Sierra Leone Telegraph: 6 April 2017
After several days of political wrangling and jostling, the parliament of Sierra Leone yesterday voted unanimously to throw out the constitutional / statutory instruments Nos. 43 and 46 of 2017, tabled by the Attorney General and Minister of Justice for ratification.
The Instruments were meant to legitimise the ongoing electoral registration and boundary delimitation process that began weeks ago.
This electoral somersault – as it is now described by critics, calls into question the legality of the voter registration process that has seen over one million people across the country, painstakingly lined up in sweltering heat to register their intention to vote at the presidential and general elections scheduled for 7th of March 2018.
According to the Department of Public Relations – Parliament of Sierra Leone, the constitutional/statutory instruments dealing with ward and constituency boundary delimitation were described by MPs on both sides of the aisle as “not being properly tabled before the House and should therefore be expunged from its books or records”.
Prior to his ruling, the Rt. Hon. Speaker of Parliament said that since the Chief Electoral Commissioner of NEC, N’fah Alie Conteh had admitted procedural and constitutional breaches and that Parliament is right for raising legitimate concerns, “the House is therefore constrained to allow or validate the instruments”.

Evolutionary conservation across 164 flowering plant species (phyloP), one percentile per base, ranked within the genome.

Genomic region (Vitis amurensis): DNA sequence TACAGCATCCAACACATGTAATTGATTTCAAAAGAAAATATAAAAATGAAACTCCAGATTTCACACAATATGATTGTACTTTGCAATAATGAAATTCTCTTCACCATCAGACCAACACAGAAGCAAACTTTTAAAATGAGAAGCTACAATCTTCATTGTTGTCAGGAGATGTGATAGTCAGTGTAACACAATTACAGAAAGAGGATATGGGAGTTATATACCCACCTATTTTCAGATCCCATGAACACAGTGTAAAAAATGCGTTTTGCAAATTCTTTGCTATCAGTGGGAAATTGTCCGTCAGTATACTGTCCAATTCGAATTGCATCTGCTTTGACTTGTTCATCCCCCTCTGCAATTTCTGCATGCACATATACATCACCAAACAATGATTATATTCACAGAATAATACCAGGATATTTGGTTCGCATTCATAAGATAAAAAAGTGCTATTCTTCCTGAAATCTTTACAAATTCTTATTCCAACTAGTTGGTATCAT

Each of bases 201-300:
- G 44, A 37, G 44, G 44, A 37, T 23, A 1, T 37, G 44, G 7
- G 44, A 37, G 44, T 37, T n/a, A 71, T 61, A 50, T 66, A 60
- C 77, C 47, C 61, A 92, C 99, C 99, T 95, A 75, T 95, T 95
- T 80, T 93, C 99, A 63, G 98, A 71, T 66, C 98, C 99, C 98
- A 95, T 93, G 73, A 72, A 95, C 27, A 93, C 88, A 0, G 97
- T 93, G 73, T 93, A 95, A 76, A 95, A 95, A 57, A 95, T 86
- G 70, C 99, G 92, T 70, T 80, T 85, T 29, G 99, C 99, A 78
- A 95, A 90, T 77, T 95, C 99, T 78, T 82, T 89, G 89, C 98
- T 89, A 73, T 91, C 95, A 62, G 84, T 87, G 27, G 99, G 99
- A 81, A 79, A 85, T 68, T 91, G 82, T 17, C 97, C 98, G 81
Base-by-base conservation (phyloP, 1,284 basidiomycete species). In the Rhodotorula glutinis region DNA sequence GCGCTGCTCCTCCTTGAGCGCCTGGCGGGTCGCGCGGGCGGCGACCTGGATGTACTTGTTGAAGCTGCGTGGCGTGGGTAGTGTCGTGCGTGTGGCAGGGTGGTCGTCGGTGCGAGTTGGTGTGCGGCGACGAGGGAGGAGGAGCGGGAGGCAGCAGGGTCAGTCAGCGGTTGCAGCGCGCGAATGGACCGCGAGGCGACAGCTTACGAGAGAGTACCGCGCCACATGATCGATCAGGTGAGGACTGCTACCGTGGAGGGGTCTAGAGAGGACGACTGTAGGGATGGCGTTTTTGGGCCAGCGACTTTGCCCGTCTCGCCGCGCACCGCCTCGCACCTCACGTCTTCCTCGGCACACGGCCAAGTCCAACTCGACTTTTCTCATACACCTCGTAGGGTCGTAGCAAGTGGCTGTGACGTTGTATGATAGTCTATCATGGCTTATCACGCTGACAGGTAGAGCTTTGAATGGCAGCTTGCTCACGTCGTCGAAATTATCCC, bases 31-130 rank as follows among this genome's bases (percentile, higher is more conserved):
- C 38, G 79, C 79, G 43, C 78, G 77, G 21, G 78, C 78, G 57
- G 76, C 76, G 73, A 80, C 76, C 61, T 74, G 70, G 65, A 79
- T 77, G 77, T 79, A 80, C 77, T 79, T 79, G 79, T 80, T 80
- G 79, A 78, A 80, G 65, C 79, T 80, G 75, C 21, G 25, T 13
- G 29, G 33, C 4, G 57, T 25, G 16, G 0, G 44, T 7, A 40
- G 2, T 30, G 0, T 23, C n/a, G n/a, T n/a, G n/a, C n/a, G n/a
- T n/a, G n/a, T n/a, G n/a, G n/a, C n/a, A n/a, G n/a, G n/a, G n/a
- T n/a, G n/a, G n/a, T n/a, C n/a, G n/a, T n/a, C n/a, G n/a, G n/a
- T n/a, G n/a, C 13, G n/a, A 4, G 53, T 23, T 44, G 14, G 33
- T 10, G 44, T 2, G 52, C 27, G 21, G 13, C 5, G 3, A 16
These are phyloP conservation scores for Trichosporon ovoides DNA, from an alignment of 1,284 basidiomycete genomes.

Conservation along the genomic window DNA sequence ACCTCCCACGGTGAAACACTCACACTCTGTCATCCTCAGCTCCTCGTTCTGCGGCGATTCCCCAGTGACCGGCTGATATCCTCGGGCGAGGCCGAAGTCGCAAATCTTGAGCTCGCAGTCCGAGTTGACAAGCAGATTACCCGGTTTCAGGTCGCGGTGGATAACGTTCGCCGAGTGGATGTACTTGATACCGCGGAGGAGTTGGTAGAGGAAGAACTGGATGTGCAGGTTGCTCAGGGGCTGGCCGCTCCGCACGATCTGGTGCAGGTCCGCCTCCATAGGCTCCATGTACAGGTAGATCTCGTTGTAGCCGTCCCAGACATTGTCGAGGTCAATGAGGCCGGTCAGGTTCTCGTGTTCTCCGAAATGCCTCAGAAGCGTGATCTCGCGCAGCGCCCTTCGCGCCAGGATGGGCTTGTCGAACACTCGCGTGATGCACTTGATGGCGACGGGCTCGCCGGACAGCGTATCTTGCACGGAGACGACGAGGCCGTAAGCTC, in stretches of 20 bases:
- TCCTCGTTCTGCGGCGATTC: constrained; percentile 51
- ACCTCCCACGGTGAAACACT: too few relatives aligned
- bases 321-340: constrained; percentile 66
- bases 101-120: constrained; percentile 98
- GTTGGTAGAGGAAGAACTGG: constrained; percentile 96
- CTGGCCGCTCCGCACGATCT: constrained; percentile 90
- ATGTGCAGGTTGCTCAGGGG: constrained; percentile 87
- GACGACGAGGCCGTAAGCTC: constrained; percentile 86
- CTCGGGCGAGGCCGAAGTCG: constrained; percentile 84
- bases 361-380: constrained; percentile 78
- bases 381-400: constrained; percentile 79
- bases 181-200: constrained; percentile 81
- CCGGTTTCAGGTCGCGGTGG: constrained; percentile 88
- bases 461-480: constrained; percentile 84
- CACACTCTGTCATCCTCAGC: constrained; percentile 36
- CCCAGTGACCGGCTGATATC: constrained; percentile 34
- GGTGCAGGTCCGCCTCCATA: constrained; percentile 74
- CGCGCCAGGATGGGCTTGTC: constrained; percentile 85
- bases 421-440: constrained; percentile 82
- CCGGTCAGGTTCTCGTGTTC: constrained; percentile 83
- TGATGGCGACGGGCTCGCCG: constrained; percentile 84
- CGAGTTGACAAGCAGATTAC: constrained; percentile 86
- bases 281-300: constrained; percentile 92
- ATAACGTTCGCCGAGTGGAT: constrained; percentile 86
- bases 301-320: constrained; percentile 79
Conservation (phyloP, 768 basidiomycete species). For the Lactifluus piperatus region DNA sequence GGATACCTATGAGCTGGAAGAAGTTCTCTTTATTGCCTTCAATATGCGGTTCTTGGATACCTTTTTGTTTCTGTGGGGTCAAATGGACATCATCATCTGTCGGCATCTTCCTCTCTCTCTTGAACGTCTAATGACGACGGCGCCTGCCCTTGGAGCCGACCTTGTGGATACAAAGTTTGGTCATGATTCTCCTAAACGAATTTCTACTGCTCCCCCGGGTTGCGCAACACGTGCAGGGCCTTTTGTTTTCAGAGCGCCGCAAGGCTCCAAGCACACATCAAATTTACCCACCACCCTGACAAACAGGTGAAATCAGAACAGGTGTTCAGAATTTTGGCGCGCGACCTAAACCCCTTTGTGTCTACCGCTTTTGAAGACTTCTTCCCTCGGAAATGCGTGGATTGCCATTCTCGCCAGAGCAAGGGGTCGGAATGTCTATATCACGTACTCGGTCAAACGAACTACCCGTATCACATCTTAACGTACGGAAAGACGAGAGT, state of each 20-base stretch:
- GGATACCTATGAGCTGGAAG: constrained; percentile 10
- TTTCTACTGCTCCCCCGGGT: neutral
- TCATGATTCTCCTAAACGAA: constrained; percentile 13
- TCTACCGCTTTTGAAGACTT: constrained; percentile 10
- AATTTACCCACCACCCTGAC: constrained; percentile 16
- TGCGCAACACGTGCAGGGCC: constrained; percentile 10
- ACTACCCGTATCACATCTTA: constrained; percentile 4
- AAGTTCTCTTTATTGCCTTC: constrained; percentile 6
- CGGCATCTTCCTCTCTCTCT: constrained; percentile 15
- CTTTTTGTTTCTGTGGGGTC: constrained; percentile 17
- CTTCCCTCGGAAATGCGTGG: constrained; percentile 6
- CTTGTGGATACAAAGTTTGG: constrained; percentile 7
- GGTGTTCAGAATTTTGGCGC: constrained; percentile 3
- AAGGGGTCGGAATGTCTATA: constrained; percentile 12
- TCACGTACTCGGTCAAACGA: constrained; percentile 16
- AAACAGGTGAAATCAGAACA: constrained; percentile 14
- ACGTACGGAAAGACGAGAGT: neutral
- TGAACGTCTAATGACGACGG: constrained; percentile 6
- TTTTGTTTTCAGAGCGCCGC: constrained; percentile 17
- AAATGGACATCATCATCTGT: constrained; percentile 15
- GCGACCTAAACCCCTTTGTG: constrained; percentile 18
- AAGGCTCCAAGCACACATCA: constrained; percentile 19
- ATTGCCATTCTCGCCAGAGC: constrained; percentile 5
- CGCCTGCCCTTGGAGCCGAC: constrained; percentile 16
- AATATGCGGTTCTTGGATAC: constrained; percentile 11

Commenting after consultations with NEC, the Attorney General and Minister of Justice, Joseph F. Kamara offered two options regarding the validation of the two instruments. Both options were rejected by Parliament, as it was made very clear by the MPs that “they do not have the power to amend constitutional/statutory instruments”.
As such, leaving the constitutional/statutory instruments to mature will be of no use and amending it afterwards would be impossible.
Majority Leader of the House, Hon. Leonard Fofanah said that “Parliament had earlier accepted and agreed to expunge the two instruments referred above as they are not properly tabled before the House”. He also said that “the motion was moved in good faith”.
Acting Minority Leader of the House, Hon. Ansumana J. Kaikai concurred with the Majority Leader saying that “the two documents should be expunged and revisited to conform with provisions of the 1991 Constitution of Sierra Leone.
Had it not been for the withdrawal of the said statutory instruments by votes in Parliament, they would have become law on the 06th April, 2017, as per dictates of the 1991 Constitution of Sierra Leone, which MPs had taken oath to defend at all times.
The questions many in Sierra Leone are now asking are; what happens now to the ongoing voter registration process which is based on the proposed redrawn constituency boundaries?
Is the ongoing voter registration process legitimate or constitutional, now that parliament has voted unanimously to boot out the Statutory and Constitutional Instruments designed to retrospectively legitimise the elections process?
Will this parliamentary fiasco now be used by the ruling APC to prolong the life of this current parliament and by de-facto means – an extension of the president’s term in office?
Will the Attorney General now be forced to resign, following accusations of incompetence – which many consider to be a witch-hunt designed to disrupt his presidential campaign?
With parliament questioning the professionalism and competence of the chief electoral commissioner Nfa Alie Conteh, surely his position must now be untennable. Can he be trusted and relied upon to conduct such an important election in 2018?